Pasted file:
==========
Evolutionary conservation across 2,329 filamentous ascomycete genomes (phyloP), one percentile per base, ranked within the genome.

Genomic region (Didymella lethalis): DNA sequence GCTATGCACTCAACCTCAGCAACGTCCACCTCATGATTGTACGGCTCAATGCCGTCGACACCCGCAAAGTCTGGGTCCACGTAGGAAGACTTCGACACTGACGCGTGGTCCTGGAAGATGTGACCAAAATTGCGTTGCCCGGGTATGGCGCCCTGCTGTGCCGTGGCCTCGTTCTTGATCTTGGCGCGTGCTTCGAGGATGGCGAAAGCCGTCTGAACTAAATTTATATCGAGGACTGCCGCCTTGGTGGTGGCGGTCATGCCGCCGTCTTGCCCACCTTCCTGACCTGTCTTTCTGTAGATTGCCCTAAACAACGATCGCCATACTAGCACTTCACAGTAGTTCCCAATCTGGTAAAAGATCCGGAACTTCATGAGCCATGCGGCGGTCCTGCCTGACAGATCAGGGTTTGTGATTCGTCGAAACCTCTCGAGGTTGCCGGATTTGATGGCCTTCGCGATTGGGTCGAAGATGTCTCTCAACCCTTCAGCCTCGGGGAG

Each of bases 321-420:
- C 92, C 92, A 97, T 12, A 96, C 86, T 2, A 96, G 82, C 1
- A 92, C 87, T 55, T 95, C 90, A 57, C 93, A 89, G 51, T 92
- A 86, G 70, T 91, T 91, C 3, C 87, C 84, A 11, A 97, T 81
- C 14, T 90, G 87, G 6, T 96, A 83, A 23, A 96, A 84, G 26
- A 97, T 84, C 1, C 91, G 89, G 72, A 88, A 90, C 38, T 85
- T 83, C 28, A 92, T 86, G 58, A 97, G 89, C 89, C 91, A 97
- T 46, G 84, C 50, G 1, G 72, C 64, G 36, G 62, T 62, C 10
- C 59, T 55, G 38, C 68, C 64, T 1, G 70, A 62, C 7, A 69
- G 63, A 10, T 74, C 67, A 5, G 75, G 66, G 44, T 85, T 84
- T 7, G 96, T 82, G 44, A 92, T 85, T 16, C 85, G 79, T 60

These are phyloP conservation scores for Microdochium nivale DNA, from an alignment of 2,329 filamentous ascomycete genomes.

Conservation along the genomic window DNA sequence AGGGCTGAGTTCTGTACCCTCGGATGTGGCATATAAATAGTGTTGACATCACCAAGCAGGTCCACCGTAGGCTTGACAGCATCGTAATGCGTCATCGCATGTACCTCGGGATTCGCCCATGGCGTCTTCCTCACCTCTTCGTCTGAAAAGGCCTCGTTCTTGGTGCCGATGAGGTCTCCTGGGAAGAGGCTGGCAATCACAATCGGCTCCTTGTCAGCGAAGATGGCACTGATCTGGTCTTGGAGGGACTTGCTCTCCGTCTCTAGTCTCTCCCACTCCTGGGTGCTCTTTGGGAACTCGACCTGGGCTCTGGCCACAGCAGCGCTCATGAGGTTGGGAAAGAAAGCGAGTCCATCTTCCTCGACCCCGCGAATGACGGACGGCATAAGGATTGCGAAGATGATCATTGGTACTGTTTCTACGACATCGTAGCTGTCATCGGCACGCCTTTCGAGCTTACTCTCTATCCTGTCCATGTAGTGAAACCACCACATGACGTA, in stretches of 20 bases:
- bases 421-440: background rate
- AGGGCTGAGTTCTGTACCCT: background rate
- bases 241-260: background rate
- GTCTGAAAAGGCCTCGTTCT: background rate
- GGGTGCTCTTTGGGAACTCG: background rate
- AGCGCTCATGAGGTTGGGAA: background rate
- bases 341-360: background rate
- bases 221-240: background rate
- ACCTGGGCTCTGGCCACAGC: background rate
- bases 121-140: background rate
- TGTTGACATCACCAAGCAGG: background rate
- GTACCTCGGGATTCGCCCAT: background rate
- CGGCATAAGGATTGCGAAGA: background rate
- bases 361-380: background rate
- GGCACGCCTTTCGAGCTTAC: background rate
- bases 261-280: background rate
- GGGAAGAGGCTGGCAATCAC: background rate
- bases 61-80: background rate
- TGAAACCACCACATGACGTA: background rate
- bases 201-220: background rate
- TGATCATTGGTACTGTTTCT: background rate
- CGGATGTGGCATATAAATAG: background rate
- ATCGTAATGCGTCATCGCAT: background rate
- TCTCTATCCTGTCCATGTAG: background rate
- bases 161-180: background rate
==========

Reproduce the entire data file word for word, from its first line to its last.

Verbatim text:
Evolutionary conservation across 2,329 filamentous ascomycete genomes (phyloP), one percentile per base, ranked within the genome.

Genomic region (Didymella lethalis): DNA sequence GCTATGCACTCAACCTCAGCAACGTCCACCTCATGATTGTACGGCTCAATGCCGTCGACACCCGCAAAGTCTGGGTCCACGTAGGAAGACTTCGACACTGACGCGTGGTCCTGGAAGATGTGACCAAAATTGCGTTGCCCGGGTATGGCGCCCTGCTGTGCCGTGGCCTCGTTCTTGATCTTGGCGCGTGCTTCGAGGATGGCGAAAGCCGTCTGAACTAAATTTATATCGAGGACTGCCGCCTTGGTGGTGGCGGTCATGCCGCCGTCTTGCCCACCTTCCTGACCTGTCTTTCTGTAGATTGCCCTAAACAACGATCGCCATACTAGCACTTCACAGTAGTTCCCAATCTGGTAAAAGATCCGGAACTTCATGAGCCATGCGGCGGTCCTGCCTGACAGATCAGGGTTTGTGATTCGTCGAAACCTCTCGAGGTTGCCGGATTTGATGGCCTTCGCGATTGGGTCGAAGATGTCTCTCAACCCTTCAGCCTCGGGGAG

Each of bases 321-420:
- C 92, C 92, A 97, T 12, A 96, C 86, T 2, A 96, G 82, C 1
- A 92, C 87, T 55, T 95, C 90, A 57, C 93, A 89, G 51, T 92
- A 86, G 70, T 91, T 91, C 3, C 87, C 84, A 11, A 97, T 81
- C 14, T 90, G 87, G 6, T 96, A 83, A 23, A 96, A 84, G 26
- A 97, T 84, C 1, C 91, G 89, G 72, A 88, A 90, C 38, T 85
- T 83, C 28, A 92, T 86, G 58, A 97, G 89, C 89, C 91, A 97
- T 46, G 84, C 50, G 1, G 72, C 64, G 36, G 62, T 62, C 10
- C 59, T 55, G 38, C 68, C 64, T 1, G 70, A 62, C 7, A 69
- G 63, A 10, T 74, C 67, A 5, G 75, G 66, G 44, T 85, T 84
- T 7, G 96, T 82, G 44, A 92, T 85, T 16, C 85, G 79, T 60

These are phyloP conservation scores for Microdochium nivale DNA, from an alignment of 2,329 filamentous ascomycete genomes.

Conservation along the genomic window DNA sequence AGGGCTGAGTTCTGTACCCTCGGATGTGGCATATAAATAGTGTTGACATCACCAAGCAGGTCCACCGTAGGCTTGACAGCATCGTAATGCGTCATCGCATGTACCTCGGGATTCGCCCATGGCGTCTTCCTCACCTCTTCGTCTGAAAAGGCCTCGTTCTTGGTGCCGATGAGGTCTCCTGGGAAGAGGCTGGCAATCACAATCGGCTCCTTGTCAGCGAAGATGGCACTGATCTGGTCTTGGAGGGACTTGCTCTCCGTCTCTAGTCTCTCCCACTCCTGGGTGCTCTTTGGGAACTCGACCTGGGCTCTGGCCACAGCAGCGCTCATGAGGTTGGGAAAGAAAGCGAGTCCATCTTCCTCGACCCCGCGAATGACGGACGGCATAAGGATTGCGAAGATGATCATTGGTACTGTTTCTACGACATCGTAGCTGTCATCGGCACGCCTTTCGAGCTTACTCTCTATCCTGTCCATGTAGTGAAACCACCACATGACGTA, in stretches of 20 bases:
- bases 421-440: background rate
- AGGGCTGAGTTCTGTACCCT: background rate
- bases 241-260: background rate
- GTCTGAAAAGGCCTCGTTCT: background rate
- GGGTGCTCTTTGGGAACTCG: background rate
- AGCGCTCATGAGGTTGGGAA: background rate
- bases 341-360: background rate
- bases 221-240: background rate
- ACCTGGGCTCTGGCCACAGC: background rate
- bases 121-140: background rate
- TGTTGACATCACCAAGCAGG: background rate
- GTACCTCGGGATTCGCCCAT: background rate
- CGGCATAAGGATTGCGAAGA: background rate
- bases 361-380: background rate
- GGCACGCCTTTCGAGCTTAC: background rate
- bases 261-280: background rate
- GGGAAGAGGCTGGCAATCAC: background rate
- bases 61-80: background rate
- TGAAACCACCACATGACGTA: background rate
- bases 201-220: background rate
- TGATCATTGGTACTGTTTCT: background rate
- CGGATGTGGCATATAAATAG: background rate
- ATCGTAATGCGTCATCGCAT: background rate
- TCTCTATCCTGTCCATGTAG: background rate
- bases 161-180: background rate